Fundamentals of Materials for Energy and Environmental Sustainability


How to get into the fascinating and multidisciplinary world of renewable and sustainable energies

energy are some of the most critical and important issues for the present day and an incredible challenge for the future. Along with water and food provisioning, sustainable energy production is at the top of the human race’s emergency list, forcing scientists, politicians, economists and sociologists to become increasingly involved in this fascinating field. Future generations must be woken up about and educated on the production and use of energy. In particular, physicists, chemists, engineers are called on to make a strong contribution in this direction, not only by working on focused and specialized topics, but also by building strong interdisciplinary interactions, so as to have a global vision of the needs and possible solutions from different perspectives.

To train scientists with the right skills and knowledge, their education on the multiple aspects of renewable and sustainable energies should already start at high school and at an undergraduate level. While there are a huge number of highly specialized textbooks focusing on the different kinds of energy sources, just a few publications are available which give general, basic formation on this topic. Two typical approaches can be found in books: a very simplistic and often trivial description aimed at the general public or, at the other extreme, a very detailed exposition for specialists and scientists.

The book “Fundamentals of Materials for Energy and Environmental Sustainability”, by David S. Ginley and David Cahen, is a good example of simplicity, completeness and scientific rigor. Although the book is based on material science, stressing the role of materials in the production, storage and distribution of the most important kinds of renewable and non-renewable energy sources, it also gives an overview of fundamental topics such as climate change, the provision and the cost of materials for present and future technologies.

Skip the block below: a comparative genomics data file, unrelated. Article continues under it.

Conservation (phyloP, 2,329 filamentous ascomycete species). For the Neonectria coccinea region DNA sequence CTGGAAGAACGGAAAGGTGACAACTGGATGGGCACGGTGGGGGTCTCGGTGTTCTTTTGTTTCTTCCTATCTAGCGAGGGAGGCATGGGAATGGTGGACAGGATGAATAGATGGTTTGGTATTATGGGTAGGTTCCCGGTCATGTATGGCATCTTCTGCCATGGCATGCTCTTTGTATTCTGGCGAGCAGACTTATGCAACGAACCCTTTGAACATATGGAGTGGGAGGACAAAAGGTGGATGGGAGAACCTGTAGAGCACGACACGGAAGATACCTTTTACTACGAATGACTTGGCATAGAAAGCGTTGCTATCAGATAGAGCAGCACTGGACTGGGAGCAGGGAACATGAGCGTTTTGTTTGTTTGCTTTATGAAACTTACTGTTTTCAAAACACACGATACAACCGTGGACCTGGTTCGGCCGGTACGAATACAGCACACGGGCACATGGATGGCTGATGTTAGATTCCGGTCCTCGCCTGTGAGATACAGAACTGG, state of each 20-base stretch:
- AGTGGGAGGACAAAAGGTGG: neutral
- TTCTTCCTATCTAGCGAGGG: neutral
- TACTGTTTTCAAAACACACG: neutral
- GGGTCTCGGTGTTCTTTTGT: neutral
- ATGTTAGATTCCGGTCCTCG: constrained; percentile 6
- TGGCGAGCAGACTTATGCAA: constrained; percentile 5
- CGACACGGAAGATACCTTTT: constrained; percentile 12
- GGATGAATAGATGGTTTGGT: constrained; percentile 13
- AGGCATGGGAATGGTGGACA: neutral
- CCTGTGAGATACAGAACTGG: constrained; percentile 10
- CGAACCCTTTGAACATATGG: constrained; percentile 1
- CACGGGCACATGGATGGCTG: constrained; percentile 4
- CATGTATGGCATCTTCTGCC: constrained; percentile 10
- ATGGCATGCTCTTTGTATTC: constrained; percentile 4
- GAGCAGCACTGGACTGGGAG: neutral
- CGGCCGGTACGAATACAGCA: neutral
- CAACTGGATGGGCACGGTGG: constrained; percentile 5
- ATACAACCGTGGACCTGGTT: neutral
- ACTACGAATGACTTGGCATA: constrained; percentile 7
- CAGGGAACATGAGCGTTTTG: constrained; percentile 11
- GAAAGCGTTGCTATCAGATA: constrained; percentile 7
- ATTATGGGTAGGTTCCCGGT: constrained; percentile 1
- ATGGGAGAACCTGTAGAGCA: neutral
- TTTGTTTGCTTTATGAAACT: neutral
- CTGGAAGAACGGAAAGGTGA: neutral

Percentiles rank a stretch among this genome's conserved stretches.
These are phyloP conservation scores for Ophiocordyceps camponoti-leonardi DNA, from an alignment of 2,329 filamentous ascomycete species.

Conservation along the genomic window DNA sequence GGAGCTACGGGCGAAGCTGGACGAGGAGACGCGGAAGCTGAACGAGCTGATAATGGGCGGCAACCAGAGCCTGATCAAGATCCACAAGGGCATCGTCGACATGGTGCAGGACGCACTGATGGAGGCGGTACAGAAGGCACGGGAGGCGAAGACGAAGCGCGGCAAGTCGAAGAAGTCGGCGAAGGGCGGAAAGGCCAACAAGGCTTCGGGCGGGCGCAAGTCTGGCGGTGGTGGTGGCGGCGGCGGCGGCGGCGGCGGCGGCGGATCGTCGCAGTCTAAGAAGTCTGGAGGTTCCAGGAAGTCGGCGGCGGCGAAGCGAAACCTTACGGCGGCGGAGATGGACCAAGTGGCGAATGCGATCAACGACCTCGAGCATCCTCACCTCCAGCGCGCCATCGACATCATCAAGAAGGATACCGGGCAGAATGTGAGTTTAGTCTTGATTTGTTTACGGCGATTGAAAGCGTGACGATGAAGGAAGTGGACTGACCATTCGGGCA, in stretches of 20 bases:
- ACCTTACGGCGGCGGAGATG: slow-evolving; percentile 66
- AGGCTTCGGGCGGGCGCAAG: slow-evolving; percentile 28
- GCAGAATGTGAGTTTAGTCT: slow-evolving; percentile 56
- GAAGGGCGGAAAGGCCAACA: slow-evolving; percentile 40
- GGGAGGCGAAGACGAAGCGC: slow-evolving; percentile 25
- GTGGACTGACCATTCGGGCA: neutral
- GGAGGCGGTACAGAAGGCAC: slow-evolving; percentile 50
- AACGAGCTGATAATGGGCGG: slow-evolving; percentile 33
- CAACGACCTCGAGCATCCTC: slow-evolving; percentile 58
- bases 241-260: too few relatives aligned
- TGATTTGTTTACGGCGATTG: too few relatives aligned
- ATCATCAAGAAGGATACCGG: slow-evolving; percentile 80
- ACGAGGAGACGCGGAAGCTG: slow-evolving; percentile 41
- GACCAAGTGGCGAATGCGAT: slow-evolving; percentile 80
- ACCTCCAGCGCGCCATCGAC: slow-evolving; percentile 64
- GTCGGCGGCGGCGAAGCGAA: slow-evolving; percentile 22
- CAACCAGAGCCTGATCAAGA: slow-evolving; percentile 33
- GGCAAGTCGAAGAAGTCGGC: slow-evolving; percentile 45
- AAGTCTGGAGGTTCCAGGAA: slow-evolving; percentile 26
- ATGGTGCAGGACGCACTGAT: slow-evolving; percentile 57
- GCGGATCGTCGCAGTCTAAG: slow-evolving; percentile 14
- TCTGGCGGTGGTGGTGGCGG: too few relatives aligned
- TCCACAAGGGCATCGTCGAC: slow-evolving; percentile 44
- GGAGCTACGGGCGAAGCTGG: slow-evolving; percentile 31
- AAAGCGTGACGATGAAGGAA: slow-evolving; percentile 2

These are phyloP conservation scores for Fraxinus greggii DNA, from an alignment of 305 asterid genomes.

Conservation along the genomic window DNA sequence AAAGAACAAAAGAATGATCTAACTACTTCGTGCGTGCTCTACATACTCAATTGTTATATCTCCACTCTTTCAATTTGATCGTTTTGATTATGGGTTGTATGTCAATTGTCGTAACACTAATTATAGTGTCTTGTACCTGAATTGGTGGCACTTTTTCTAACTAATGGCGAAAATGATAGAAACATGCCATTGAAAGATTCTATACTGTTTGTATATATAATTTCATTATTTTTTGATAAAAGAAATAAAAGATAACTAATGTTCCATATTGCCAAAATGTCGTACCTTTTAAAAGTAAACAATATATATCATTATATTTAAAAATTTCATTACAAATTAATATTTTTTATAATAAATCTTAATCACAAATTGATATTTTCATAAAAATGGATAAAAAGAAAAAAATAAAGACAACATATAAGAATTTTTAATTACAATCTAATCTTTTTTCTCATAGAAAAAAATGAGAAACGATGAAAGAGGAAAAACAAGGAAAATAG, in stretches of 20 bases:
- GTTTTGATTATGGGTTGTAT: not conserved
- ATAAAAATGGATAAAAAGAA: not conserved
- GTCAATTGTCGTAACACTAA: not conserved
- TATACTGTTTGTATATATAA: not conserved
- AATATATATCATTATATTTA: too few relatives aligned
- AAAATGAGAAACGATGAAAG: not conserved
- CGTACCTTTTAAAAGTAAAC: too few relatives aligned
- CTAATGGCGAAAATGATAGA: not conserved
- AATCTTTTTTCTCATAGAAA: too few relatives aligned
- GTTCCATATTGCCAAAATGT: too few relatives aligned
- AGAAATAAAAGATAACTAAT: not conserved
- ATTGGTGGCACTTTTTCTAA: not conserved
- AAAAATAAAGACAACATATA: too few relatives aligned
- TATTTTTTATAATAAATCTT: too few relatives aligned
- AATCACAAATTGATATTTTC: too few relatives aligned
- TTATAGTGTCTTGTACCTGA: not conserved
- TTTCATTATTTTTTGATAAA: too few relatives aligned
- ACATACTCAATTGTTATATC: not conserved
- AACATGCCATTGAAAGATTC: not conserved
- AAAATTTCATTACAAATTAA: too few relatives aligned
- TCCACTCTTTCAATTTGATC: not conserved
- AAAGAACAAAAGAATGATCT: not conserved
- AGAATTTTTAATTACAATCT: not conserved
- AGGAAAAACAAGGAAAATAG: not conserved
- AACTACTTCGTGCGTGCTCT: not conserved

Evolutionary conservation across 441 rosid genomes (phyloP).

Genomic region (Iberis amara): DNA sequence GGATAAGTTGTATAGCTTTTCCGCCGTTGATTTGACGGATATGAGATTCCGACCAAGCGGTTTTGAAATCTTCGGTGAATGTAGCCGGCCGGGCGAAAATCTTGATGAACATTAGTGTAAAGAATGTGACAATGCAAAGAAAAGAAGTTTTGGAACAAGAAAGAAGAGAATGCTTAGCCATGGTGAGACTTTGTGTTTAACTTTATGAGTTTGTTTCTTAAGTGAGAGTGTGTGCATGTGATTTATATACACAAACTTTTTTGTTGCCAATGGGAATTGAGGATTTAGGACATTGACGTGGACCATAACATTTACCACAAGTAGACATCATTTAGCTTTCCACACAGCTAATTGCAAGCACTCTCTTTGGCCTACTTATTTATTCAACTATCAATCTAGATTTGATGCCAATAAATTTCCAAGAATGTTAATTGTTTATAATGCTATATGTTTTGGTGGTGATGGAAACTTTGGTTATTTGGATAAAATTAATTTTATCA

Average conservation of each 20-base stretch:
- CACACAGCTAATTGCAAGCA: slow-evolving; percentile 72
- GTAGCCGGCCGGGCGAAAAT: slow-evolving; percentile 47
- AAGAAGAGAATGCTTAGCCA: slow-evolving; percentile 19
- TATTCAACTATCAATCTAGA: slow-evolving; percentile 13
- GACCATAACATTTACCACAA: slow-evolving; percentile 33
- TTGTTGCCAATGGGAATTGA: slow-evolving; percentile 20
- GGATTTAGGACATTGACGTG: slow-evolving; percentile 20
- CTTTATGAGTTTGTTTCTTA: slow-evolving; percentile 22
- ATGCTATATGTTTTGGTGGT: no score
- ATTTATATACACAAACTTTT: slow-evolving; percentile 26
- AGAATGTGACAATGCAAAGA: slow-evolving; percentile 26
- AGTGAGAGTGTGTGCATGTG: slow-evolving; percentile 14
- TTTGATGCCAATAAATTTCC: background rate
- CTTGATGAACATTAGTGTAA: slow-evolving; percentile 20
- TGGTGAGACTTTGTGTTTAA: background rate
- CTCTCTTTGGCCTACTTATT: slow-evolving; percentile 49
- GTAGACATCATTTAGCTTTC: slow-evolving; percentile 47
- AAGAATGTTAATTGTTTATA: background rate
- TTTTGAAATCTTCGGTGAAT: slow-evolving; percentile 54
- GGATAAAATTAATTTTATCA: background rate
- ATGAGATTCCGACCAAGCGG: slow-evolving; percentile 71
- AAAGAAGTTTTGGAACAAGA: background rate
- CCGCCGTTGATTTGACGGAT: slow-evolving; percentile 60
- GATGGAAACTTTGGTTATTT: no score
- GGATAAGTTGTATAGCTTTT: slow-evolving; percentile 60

The Editors are among the most recognized authorities at international level, with decades of leading experience in the field of renewable energies. They have also made their own contribution to the book as co-authors of two of its chapters.

The book itself is extremely well organized, divided into 6 main parts, each in turn subdivided into chapters, whose authors are outstanding scientists and experts in their own rights. Each chapter starts with a focus, synopsis and historical perspective, so as to help the reader have a clear vision of the selected topic. Moreover, each chapter ends with a summary, questions for discussion, suggestions for further reading and a large number of references. In this way, the reader has a multiple level access to each specific argument, from a basic overview, with almost no mathematics, to a deeper approach. The book is therefore suitable for various education levels, from high school to undergraduate and PhD courses. The appendices and the general alphabetic index at the end of the book are also very useful. Part 1 gives a global vision of the energy landscape, starting with climate change and touching on several critical points such as security, sustainability and costs, with a direct connection to provision and use of materials. This chapter gives the reader the primary information necessary to access the topics in the rest of the book.

Part 2 introduces non-renewable energy sources which are, and still will be for many years, the most used, requested and efficient sources of energy. All scientists and experts working in the field of renewable energy should have as a reference the energy producing capacity given by non-renewable materials such as coal, oil, gas, hydrates and nuclear fuels.

Part 3 enters into the world of renewable energy sources, explaining and discussing the most important or promising technologies.

The solar part, in all its possible aspects, is widely treated, but also energy from bio-fuels, geothermal sites, oceans and wind are both presented and discussed.

Part 4 is entirely dedicated to transportation. This is one of the most important aspects for society, where people and things are continuously transported with a need for increasing speed and distances. Materials face new requests every day in this area as well and the book presents the importance of material science for ground, water and air transportation. Another chapter is also dedicated to autonomous vehicle technology. Part 5 deals with energy efficiency and energy saving, which is as important a topic as energy production. New materials for lighting and buildings are among the most important challenges for the future and any production of energy must be supported by its smart use. In the same direction goes the recycling of materials and products, also discussed in this part of the book.

Part 6 concerns two fundamentals steps after energy production: storage and distribution. Efficient storage is mandatory to use renewable sources on a large scale, while smart grids have been indicated for many years, as necessary for any kind of energy distribution if we want to maintain the growth rate of current human society. In conclusion this book should be considered as a textbook in courses dedicated to renewable energies, as well as being a very good starting point as a complete and updated reference source for anyone involved in this field.

A. Terrasi
Dipartimento di Fisica e Astronomia, Università di Catania

David S. Ginley and David Cahen, Editors
Fundamentals of Materials for Energy and Environmental Sustainability
Cambridge University Press, Cambridge, 2012
pp. 772, £. 135,00, US $ 122,73
ISBN 9781107000230